To answer your question, I guess it couldn't be "practically meaningless" given that individuals could act upon their beliefs "practically", but this is merely a semantic error on my part. Maybe we could work together to come up with an accurate term for these erroneous sorts of conclusions together?
      What we can agree on is that it is problematic when people use these lines of reasoning to found their world-views.
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        Sep 8 2013: I understand your concern. Do you think that posing your question as "are there unnecessary questions?" may have diverted your discussion from your primary interest?

        It sounds now as if you are asking how to discuss particular kinds of philosophical ideas that tend to mislead or distract people from valuable learning.
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          Sep 8 2013: Yes I do think I could've presented the problem more carefully. I had posted this as a question on my personal blog and transferred it over here so I could have a good discussion. My blog audience and the TED audience are very different so next time i'll structure the introduction accordingly.
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        Sep 8 2013: You can go back up and change your explanatory narrative to make it more focused on your interest.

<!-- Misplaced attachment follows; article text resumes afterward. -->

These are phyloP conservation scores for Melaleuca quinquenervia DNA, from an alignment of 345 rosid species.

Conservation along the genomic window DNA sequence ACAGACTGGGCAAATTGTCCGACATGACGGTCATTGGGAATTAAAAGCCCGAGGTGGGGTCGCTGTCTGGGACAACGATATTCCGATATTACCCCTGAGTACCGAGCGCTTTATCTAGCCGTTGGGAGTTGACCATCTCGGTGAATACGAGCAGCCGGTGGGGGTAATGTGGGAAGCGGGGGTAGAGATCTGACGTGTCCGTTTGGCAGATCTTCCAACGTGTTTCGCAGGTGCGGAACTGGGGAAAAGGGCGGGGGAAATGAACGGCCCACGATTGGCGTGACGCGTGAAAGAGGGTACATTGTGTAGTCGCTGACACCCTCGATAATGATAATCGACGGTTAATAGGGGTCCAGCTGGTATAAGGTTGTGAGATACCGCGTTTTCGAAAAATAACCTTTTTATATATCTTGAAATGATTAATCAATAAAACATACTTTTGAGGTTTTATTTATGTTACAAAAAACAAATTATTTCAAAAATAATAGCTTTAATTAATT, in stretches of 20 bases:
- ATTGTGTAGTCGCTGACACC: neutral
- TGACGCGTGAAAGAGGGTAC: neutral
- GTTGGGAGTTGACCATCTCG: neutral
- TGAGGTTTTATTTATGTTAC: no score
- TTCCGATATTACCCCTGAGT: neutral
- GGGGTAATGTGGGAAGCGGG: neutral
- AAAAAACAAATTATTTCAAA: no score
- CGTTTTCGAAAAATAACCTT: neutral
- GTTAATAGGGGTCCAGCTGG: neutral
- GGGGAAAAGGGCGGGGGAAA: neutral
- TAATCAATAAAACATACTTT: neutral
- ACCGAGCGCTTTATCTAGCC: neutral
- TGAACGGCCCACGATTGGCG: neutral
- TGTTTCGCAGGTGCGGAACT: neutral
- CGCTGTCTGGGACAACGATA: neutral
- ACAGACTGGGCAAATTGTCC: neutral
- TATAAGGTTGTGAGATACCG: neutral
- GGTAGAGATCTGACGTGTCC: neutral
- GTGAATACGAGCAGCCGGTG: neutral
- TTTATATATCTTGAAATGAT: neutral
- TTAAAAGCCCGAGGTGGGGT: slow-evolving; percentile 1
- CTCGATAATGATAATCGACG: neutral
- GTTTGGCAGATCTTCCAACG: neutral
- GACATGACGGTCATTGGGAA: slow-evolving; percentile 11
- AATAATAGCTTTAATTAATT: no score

People edit their words often for such a reason.
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          Sep 8 2013: I'll work on that a bit later as I get a feel for where the multiple conversations are going. For now, you and a few others are up to speed on the direction I meant for this post.

          Could you elaborate on some of your thoughts on the questioning of materialism?
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        Sep 8 2013: I will mostly need to leave this for others, but I think questioning whether anything is material is different from questioning whether everything is material.

        I think people should pursue for themselves whatever questioning helps them make sense of their lives. My concern is the way some special interests seize upon and sell to others scenarios that are not supported by research or reason and pretend that their position is the latest science (that scholars deny out of self-interest).

        That direction in popular culture- that sort of "capture"- prevents large numbers of non-specialists from keeping up with what modern science, for example, actually suggests. A division arises, then, between those who get the advantage of formal education in such areas and those who don't and may be completely misled.

        I have no issues at all with conclusions drawn and articulated as matters of faith but only those which pretend to consistency with the findings of contemporary science as practiced by scientists trained in the disciplines in which they do their research.
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          Sep 8 2013: 1)Agreed.